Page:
We can get this initial burst of improvement and this feeling of a breakthrough an encouragement, but then we feel like things just start getting worse and the harder we work, the worse things get. And that is partially a byproduct of your improved knowledge and awareness, and the fact that you are just listening on a deeper, more critical level. When you really start hearing how the voice works and you start working on your own voice, the flaws of your voice become more apparent. And I often see this, when singers first go into the recording studio and really working their voice on a serious level, and getting into that deeply critical listening phase of singing something, listening back, singing something, listening back, then comping tracks, the flaws are really magnified. And I’ve had people who are just crushed by the experience, they’ll come to me and they’ve done recording sessions and it really just derailed their confidence. And it’s something that you need to push through. You need to understand this is part of the process and the learning process. And as painful as it is, this deep critical listening is all part of becoming a better singer, of really seeing the flaws and knowing what to work on. But the process is hard. And as you get better ears, it will feel like you are regressing, you are getting worse, when, in fact, you are actually getting better.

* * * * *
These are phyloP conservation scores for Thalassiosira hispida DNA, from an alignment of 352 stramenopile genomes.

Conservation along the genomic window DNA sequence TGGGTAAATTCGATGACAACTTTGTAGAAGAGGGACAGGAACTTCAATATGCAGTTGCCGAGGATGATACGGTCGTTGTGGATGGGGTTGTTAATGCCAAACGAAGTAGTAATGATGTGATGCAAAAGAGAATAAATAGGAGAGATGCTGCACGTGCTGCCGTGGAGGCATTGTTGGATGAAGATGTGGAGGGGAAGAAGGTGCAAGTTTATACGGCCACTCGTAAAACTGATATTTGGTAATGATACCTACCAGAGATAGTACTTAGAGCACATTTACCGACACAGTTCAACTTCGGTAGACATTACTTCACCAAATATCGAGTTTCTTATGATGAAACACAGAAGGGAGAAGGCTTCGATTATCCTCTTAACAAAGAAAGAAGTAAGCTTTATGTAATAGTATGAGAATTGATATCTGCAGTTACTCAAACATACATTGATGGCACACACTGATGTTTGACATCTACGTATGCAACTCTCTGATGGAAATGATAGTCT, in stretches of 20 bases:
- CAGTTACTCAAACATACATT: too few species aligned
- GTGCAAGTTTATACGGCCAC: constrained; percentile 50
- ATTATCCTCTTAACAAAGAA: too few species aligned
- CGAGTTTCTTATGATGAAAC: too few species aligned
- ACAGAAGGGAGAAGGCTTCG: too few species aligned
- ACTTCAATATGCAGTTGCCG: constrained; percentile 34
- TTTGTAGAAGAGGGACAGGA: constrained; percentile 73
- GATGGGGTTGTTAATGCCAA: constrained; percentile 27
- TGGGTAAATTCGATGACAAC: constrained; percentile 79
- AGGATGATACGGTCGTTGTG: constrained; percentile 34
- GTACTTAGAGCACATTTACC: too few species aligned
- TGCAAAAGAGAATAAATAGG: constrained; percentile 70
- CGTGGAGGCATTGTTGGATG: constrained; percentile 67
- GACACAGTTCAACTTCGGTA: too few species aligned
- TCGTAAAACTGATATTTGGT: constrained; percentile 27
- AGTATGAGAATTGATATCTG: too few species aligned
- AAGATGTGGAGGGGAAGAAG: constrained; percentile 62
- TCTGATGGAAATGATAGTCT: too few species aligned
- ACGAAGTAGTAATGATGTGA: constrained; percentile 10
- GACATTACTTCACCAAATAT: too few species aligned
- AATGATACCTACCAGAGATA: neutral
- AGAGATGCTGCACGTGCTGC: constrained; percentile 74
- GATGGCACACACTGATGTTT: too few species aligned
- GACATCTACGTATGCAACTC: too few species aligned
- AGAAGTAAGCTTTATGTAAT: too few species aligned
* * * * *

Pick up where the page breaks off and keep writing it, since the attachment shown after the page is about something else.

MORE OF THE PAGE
It’s just you’re more able to spot the flaws. So that is often a big part of this feeling of getting worse. But the other part is, you’re actually getting a little worse and it’s a good thing. What is going to happen is, you’re likely going to go in to a voice teacher or start working online program, taking things really seriously, and you’re going to see some big issues. And the main vocal issue that most singers initially contend with is dealing with the shouting reflex.
Our nervous system is hardwired to make us great shouters. Our ancestors of long ago who weren’t able to call out a warning when a beastie was coming to eat them didn’t make it into the gene pool. So we evolved to be very good at shouting, and that reflex will kick into our nervous system very easily. Now, the ability to sing and to soothe beasties that would want to eat us didn’t seem to be a thing. So we didn’t evolve to be naturally great singers. But we’re great shouters, and this shouting reflex will kick in on the higher notes. And even if you don’t feel yourself shouting, if you’re just flipping and going light, what you’re doing is likely going into the shouting coordination and then just backing off the vocal folds or backing off the compression.